Norway's first airman
By Hans Olav Løkken
Translation by Rob Mulder
Published in; Flynytt. 6/2004
For most Norwegian Hans Dons is the first Norwegian who flew an aircraft. But that is not correct. Hans Dons was the first Norwegian to fly in Norway, but three years earlier a "trønder" (a man from the province of Trøndelag) with most likelihood not only the first Norwegian to fly a motorized aircraft, but even built it himself.
One day in July 2004 I stand with Svein Asphaug and Erling Hellandsjø and look towards Røstøya in Hemne. The first is nephew of the main person in this history. The other is local historian. The story has been written to shine a light on this part of the history.
I meet today's skipper Astrid Asphaug at Stokkekaia on Jellandsjø in the village of Hemne. She is a daughter of Svein Ashpaug. She takes me to Røstøya Island, where the main person of this story was born. Her father is not well and can hardly walk. Erling Hellandsjø joins me as a guide. Erling Hellandsjø tells in his way his story about the first ariman of Norway.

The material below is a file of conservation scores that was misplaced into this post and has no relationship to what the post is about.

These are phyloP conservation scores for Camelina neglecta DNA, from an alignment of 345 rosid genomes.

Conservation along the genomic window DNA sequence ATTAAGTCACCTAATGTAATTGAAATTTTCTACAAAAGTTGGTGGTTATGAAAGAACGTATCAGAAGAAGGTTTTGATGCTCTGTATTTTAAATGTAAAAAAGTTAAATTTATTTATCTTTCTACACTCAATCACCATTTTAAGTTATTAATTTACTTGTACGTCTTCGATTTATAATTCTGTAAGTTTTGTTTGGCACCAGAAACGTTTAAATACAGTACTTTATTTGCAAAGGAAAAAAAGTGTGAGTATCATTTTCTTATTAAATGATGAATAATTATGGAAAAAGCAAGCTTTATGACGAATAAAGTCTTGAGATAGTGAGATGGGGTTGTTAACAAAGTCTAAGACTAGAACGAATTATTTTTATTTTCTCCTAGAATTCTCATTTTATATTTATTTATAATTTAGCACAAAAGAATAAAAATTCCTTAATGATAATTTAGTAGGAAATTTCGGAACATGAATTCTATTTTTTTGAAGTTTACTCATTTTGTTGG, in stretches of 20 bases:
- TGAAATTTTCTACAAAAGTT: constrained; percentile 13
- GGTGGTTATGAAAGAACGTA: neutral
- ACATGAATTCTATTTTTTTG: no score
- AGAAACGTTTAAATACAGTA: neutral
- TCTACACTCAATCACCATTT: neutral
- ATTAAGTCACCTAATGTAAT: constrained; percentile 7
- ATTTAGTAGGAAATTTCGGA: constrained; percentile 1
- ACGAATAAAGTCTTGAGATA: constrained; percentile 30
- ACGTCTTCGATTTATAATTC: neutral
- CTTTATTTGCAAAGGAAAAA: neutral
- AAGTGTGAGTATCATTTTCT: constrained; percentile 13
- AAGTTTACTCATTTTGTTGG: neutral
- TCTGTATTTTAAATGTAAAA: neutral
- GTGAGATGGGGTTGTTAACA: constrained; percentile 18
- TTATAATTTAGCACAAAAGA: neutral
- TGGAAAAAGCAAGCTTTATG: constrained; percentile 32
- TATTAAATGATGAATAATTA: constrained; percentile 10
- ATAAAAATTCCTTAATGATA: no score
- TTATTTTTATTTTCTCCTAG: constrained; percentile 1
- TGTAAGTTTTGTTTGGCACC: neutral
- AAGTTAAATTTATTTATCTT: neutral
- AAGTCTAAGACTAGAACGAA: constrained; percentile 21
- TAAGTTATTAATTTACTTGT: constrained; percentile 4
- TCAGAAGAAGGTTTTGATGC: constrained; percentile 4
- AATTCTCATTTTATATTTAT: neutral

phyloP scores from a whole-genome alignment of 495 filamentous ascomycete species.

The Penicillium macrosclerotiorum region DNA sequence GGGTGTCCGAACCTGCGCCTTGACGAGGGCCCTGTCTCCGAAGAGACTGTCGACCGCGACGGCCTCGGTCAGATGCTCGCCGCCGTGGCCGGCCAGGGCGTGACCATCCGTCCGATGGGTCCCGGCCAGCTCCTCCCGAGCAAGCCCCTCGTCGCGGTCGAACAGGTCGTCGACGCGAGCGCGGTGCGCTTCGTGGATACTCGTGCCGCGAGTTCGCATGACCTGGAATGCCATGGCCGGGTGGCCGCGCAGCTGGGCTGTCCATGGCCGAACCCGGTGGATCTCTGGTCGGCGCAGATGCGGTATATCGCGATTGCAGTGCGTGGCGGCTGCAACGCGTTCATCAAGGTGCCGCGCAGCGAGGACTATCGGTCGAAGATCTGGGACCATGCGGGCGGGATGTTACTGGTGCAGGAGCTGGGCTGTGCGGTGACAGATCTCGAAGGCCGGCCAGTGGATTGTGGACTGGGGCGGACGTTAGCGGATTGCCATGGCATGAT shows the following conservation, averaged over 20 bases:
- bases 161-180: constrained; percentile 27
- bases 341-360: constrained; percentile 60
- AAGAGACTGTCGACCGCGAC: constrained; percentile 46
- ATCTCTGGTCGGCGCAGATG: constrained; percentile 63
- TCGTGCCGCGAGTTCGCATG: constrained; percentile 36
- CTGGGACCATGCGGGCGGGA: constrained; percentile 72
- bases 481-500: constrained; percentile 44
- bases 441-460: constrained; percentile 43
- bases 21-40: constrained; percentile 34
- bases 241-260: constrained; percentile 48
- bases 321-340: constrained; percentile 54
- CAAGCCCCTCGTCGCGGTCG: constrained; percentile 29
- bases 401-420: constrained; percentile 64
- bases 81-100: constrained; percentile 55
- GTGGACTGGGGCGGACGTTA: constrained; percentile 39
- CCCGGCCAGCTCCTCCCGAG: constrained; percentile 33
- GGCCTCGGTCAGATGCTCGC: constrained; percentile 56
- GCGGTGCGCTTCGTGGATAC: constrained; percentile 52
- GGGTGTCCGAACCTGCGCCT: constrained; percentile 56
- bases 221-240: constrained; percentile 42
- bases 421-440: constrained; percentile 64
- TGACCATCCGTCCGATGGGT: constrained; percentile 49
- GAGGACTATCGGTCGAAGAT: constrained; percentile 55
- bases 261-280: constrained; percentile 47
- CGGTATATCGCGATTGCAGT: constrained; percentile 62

Ole Augustinussen Røstø was born in August 25, 1881, at Bjørkneset in Hemne. His parents were Augustinus Olsen Belsvik (1853-1934) and Anne Kristoffersdatter Røstø (1855-1942). They married in Trondheim in 1877. Their son Ole would be third child in a row of nine children. In 1888 the families bought a piece of land at Bjørkneset and built a house on it. Once Ole had grown up he moved to his grandparents Kristoffer (1811-1903) and Elisabeth (1820-1915) on island Røstøya. The island was governed by his grand uncle Hans J. WStrøm (1825-1906). Ole had heard of people immigrating to the USA. Ole took the last name of his grandparents and was now called Røstø.
Once he had to go school, he came to Svanem on the mainland and stayed at strangers again. After school he left for Trondheim, where he started to work in the workshop of Johan Lefstad (LefstadSportforretning). Here he mainly worked with bicycles. Ole even tried as a cyclist. He was so fanatic that he even won a big bag with coffee. In the end he had the same background as the Wright brothers and another Norwegian John Bochkon. All started with bicycles.